Design principles

While I prefer to cover principles imposed on the design by others outside the project under policies, I use this chapter to explain the design principles that are specifically chosen to direct the design and implementation of this solution.

The design principles are aimed at addressing all the focus areas adequately within the confines of the design constraints.

As the solution architect, I define most design principles based on experience from past projects. Even in previous projects where my role was business analyst or technical project manager, I have always observed and learned from the proceedings with an architect’s mindset.

The design principles primarily provide direction for designers and developers, but I always go to great lengths to share them with the project’s SMEs, BAs, the project manager and other stakeholders.

Having a list of accepted design principles have often helped the team steer clear of making spontaneous decisions in the heat of the moment that would work against the design goals.

I recommend that this chapter contains a table with the following columns:

PrincipleDescriptionDesign notes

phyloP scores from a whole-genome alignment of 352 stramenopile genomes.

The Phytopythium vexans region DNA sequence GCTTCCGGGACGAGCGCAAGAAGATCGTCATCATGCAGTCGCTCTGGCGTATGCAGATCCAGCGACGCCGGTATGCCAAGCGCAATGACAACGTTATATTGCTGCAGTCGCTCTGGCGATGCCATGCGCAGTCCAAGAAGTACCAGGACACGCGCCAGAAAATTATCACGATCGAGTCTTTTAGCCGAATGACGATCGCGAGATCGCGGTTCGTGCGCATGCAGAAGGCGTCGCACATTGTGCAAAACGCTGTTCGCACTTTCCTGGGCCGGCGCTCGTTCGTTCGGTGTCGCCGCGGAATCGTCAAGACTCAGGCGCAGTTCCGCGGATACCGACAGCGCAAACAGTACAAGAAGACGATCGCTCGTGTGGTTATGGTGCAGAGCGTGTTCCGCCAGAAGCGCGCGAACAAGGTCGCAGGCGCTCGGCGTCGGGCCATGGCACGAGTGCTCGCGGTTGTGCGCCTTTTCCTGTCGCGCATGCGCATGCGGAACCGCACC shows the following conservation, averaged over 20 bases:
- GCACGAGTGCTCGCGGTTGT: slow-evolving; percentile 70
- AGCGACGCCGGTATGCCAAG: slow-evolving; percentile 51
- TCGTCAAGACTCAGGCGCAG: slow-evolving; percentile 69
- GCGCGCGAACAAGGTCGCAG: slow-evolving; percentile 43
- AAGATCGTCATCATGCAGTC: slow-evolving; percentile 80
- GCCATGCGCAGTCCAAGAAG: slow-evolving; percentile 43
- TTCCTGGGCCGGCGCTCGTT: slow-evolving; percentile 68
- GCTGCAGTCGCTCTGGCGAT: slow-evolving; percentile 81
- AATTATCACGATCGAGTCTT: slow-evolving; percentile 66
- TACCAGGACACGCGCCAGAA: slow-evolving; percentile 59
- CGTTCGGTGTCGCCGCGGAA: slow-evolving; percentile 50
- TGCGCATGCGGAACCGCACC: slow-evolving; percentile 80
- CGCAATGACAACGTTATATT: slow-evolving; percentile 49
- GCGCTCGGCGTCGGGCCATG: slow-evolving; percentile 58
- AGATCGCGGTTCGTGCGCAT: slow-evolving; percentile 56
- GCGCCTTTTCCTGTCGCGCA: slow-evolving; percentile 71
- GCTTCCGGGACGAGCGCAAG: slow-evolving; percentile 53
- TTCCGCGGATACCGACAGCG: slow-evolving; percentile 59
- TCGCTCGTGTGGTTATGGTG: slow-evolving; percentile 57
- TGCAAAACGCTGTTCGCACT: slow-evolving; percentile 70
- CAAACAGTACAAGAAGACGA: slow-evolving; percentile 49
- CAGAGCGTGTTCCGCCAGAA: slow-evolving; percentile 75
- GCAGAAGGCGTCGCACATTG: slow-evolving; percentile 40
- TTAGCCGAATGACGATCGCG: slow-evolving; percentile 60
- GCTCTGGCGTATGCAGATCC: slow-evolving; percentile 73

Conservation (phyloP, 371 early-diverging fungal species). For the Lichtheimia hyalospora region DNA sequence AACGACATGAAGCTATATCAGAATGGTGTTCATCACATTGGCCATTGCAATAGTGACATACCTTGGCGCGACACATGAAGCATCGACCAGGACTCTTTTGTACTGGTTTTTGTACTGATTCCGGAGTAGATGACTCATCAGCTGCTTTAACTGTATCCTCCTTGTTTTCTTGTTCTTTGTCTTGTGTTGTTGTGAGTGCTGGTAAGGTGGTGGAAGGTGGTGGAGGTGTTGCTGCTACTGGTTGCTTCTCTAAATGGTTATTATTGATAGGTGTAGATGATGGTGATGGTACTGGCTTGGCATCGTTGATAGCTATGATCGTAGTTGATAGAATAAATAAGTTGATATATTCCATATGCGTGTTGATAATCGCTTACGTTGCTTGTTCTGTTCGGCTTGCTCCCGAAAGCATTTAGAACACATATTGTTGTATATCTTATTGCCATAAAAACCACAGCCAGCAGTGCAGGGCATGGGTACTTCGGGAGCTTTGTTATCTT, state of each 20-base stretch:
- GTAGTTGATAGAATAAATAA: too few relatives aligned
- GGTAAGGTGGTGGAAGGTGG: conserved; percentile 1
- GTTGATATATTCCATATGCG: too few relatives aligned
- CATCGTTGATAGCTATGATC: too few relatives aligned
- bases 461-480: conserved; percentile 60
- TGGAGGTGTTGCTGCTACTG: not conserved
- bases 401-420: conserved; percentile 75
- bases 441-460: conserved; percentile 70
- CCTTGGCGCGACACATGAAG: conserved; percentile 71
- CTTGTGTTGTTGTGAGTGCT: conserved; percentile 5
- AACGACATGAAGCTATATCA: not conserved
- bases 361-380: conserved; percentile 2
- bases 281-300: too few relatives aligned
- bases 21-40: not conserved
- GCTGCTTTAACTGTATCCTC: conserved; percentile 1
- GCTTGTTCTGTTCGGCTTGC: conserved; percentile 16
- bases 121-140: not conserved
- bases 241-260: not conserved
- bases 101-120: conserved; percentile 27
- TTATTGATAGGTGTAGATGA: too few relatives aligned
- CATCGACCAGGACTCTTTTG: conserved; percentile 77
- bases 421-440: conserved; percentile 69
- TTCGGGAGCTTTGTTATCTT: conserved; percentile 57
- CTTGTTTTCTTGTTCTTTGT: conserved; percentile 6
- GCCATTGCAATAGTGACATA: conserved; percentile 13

Shared entities must have dual identities.While data coming from external systems usually carry their own identity, there is never any guarantee that their identity is truly unique. Especially during testing, copy/pasting and messy test data often lead to duplicate identifiers in data from external systems.

This threatens integrity, non-repudiation, testability and operability, which in turn leads to increased development time and higher costs of ownership.
All incoming entities are assigned a truly unique identifier in the responding services.

Both the externally provided and the internally assigned identifier are stored in the internal data, and passed to all external systems in all integrations.

External systems must use the internally assigned identifier when referring to shared entities in this architecture.
Client services pass requests to backend services.Passing synchronous requests to asynchronous backend services helps achieve performance, capacity, scalability, operability and recoverability design goals.External systems must provide callback APIs to receive the results of asynchronous backend processing.

An MQ server is required to pass requests to backend services.

Temporary unavailability in core components are handled by retying backend processing until successful.
Services requests and responses include version informationBeing able to see in logs which software version called a service, and which version of the service responded significantly reduces the investigation efforts, in turn lowering the long-term cost of ownership.External systems are required to pass version information in all requests.

The development environment is set up to automatically update version information in the source code when files are checked in.

Design principles aren’t automatically followed. Developers rarely read the architecture documentation. The architect needs to review as much code as possible, participate in as many meetings as possible, constantly being on the lookout for situations where the team strays from the design principles.